An investor selling a call options contract without actually owning the underlying security.
An automated communication network used to facilitate transactions of qualified over-the-counter or exchange listed securities. Unlike the AMEX or NYSE, the NASDAQ does not have a physical trading floor, all trades are completed through the computer system.
National Association of Securities Dealers (NASD)
See Financial Industry Regulatory Authority(FINRA).
National Securities Clearing Corporation (NSCC)
A major clearing corporation owned jointly by the NYSE, AMEX, and NASDAQ to streamline trade comparison, settlement and assignment procedures.
See Net Asset Value.
A feature of a security enabling the owner to transfer title or ownership.
The total assets held in a mutual fund.
Net Asset Value
The value of a fund's assets divided by the number of its outstanding shares.
Net Earnings (Net Income)
Also known as the bottom line, this is the profit a company realizes after all costs, expenses and taxes have been paid. It is calculated by subtracting business, depreciation, interest and tax costs from revenues. Also called net income or net profit.
A measure of company profitability after deducting all costs, expenses and taxes. It is calculated by dividing net earnings by revenues, the resulting percentage is the operating efficiency of a company.
See Net Earnings.
A company issuing security to the market for the first time or issuing additional shares.
New York Stock Exchange (NYSE)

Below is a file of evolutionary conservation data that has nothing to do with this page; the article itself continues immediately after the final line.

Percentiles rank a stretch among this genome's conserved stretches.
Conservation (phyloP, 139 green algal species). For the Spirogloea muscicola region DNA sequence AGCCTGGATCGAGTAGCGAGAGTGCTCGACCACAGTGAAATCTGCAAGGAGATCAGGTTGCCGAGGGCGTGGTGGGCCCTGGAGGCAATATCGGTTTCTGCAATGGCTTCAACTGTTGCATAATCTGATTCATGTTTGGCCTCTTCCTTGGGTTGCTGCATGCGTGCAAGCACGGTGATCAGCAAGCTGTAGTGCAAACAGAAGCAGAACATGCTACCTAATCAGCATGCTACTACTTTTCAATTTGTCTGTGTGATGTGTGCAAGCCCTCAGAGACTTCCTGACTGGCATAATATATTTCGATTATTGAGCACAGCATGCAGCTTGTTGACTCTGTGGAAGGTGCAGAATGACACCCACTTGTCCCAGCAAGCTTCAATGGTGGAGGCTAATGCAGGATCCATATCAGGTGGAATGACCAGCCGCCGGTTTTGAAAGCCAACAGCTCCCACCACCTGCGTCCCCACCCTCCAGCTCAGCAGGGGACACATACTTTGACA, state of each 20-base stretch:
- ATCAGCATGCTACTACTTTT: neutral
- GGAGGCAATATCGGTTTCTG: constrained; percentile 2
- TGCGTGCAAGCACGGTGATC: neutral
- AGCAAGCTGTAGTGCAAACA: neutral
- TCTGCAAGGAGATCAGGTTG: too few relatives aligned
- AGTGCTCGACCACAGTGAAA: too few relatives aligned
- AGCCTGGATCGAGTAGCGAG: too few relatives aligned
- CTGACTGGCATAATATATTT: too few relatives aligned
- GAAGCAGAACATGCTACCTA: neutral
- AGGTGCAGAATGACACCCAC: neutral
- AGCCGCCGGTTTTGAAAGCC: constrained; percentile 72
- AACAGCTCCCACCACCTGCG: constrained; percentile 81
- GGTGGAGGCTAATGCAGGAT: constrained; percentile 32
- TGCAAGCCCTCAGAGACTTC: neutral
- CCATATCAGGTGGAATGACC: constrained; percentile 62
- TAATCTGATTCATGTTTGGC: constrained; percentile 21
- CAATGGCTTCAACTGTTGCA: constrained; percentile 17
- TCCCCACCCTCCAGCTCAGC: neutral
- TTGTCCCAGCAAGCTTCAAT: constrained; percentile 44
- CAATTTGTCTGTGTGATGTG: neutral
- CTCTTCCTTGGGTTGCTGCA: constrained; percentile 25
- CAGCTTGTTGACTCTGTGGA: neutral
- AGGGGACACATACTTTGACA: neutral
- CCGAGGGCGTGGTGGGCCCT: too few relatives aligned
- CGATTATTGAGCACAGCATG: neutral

The oldest and most famous market for the buying and selling of securities. Located at 11 Wall Street, New York, New York.
A new issue of shares dealt on the stock market on which no payment has yet been made, usually from a new issue or rights issue.
Without any sales commissions.
An open-end fund purchased directly from a fund company or brokerage firm at the fund's net asset value, without charges to purchase or redeem shares.
Price and volume fluctuations that do not show a clear market direction.
The interest rate stated on the face of the bond.
Name in which a security is registered and held on behalf of the beneficial owner.
A note or bond that cannot be called before maturity.
The purchase of treasury bills, notes, and bonds directly from the Federal Reserve at the average price of accepted competitive bids during an auction of new securities.
Noncumulative Preferred Stock
The type of preferred stock that does not pay accrued dividends to its holders.
The general name for agency security with a maturity of less than 10 years.
Stands for "No-Transactions-Fee", describes mutual funds that don't charge a transactions fee.
See New York Stock Exchange.